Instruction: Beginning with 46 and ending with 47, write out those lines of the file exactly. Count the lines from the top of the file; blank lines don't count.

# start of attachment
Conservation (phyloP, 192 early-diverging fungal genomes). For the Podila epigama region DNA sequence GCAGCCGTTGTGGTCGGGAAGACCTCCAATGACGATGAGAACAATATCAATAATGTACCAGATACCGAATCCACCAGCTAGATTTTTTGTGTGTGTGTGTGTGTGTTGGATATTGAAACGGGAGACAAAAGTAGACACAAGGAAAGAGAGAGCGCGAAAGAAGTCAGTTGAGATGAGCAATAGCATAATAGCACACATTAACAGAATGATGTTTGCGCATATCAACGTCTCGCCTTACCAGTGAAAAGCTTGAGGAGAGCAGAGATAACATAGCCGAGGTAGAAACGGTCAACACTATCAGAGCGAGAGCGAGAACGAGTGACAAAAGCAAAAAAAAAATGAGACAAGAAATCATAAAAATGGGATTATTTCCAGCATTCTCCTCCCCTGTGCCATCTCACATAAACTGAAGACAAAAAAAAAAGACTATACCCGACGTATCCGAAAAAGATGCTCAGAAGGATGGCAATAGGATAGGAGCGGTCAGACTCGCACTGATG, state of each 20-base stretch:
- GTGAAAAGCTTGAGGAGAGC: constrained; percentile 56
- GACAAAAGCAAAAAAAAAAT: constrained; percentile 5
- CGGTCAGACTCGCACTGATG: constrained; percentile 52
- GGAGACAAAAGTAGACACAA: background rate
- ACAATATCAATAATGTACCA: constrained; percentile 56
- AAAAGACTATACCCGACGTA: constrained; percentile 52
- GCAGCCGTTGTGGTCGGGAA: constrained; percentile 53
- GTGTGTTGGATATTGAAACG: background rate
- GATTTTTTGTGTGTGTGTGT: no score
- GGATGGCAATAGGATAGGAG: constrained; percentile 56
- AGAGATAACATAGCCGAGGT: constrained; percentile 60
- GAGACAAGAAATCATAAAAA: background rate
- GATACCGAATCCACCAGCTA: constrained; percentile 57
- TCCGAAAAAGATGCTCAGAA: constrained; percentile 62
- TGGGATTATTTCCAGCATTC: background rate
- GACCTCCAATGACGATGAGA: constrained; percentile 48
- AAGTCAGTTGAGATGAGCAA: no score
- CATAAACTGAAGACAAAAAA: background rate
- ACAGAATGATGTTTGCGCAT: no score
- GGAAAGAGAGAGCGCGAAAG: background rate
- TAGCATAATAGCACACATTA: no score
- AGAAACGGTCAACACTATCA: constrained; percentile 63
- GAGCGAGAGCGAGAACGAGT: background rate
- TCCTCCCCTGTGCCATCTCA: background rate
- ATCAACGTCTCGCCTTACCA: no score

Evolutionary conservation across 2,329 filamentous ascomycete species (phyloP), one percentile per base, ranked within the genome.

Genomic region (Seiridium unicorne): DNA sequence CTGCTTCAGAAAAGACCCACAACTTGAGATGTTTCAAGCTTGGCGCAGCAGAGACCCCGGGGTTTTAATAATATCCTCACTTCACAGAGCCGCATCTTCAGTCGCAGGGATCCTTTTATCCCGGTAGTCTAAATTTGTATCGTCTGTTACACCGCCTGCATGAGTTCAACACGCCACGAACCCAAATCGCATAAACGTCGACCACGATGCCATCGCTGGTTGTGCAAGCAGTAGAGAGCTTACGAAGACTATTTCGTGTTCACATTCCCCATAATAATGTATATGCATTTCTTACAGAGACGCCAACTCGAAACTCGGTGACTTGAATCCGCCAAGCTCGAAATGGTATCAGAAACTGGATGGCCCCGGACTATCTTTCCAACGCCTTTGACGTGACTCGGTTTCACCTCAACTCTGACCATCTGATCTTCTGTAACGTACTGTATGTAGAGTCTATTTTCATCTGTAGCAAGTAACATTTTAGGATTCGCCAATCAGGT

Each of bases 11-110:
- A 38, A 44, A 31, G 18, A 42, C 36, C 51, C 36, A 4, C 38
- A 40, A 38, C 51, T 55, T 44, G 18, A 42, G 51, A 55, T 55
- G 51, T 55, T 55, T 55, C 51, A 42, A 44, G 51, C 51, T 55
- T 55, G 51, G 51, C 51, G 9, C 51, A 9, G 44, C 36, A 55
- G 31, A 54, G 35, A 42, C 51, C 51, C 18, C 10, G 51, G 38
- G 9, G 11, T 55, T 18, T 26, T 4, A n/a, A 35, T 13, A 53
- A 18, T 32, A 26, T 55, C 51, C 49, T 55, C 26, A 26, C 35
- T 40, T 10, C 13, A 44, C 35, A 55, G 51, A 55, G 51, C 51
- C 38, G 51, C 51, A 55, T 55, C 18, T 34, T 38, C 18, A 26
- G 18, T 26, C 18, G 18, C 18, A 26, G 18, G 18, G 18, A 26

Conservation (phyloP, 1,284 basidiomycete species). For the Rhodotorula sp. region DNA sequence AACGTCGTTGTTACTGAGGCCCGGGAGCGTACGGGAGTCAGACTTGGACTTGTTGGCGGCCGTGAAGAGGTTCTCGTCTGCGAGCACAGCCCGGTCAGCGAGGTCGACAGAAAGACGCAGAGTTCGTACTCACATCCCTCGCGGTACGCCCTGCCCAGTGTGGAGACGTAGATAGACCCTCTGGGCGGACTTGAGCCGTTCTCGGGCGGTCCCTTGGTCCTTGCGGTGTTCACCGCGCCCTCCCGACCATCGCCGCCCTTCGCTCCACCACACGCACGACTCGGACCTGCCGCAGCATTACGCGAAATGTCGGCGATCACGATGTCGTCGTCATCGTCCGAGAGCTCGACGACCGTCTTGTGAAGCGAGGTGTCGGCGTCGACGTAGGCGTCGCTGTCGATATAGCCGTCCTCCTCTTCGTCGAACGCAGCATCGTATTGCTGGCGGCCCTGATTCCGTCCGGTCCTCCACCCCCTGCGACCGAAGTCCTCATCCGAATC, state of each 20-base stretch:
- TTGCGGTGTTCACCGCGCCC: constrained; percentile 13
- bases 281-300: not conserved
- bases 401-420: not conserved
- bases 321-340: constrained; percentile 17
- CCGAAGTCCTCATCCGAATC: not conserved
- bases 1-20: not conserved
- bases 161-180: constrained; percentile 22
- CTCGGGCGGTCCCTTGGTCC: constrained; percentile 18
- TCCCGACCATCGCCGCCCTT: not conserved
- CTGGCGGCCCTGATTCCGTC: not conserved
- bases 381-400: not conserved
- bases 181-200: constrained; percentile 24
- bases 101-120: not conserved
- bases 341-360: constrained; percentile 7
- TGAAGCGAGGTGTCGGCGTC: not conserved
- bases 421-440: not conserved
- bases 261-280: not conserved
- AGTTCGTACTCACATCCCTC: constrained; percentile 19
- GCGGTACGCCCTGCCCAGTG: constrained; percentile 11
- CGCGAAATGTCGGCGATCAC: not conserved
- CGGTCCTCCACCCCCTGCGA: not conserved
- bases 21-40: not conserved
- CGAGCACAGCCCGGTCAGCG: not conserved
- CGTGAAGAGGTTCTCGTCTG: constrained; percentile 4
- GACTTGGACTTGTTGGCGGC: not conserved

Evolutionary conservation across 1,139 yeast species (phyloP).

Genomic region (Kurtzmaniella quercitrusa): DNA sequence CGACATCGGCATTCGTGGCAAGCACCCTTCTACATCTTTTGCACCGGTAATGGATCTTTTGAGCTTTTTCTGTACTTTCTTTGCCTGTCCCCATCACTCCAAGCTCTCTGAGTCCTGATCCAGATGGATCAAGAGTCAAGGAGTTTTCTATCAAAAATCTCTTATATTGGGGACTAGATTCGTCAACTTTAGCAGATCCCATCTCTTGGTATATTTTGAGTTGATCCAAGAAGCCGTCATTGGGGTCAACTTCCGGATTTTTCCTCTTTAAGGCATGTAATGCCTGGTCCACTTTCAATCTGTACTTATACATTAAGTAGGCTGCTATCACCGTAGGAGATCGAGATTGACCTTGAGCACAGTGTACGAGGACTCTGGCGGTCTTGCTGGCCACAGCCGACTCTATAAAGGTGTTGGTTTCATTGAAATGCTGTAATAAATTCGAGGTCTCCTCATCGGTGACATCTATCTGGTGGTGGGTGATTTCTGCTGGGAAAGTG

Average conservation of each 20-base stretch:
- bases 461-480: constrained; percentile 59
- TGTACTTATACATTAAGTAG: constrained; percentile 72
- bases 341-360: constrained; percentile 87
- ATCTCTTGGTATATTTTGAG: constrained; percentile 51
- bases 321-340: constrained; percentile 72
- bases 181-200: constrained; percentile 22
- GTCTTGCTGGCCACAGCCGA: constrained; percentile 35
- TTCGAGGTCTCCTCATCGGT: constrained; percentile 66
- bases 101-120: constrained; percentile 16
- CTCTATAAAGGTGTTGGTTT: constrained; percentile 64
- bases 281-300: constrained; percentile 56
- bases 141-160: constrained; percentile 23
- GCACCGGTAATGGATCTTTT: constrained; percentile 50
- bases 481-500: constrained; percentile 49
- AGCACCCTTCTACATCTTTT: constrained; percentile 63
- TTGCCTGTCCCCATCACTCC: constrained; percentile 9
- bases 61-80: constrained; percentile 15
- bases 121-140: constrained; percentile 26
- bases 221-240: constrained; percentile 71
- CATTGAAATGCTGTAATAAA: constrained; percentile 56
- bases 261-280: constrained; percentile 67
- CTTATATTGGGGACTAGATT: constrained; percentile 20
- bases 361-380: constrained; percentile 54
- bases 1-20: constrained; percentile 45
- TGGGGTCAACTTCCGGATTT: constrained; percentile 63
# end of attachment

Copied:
- bases 1-20: not conserved
- bases 161-180: constrained; percentile 22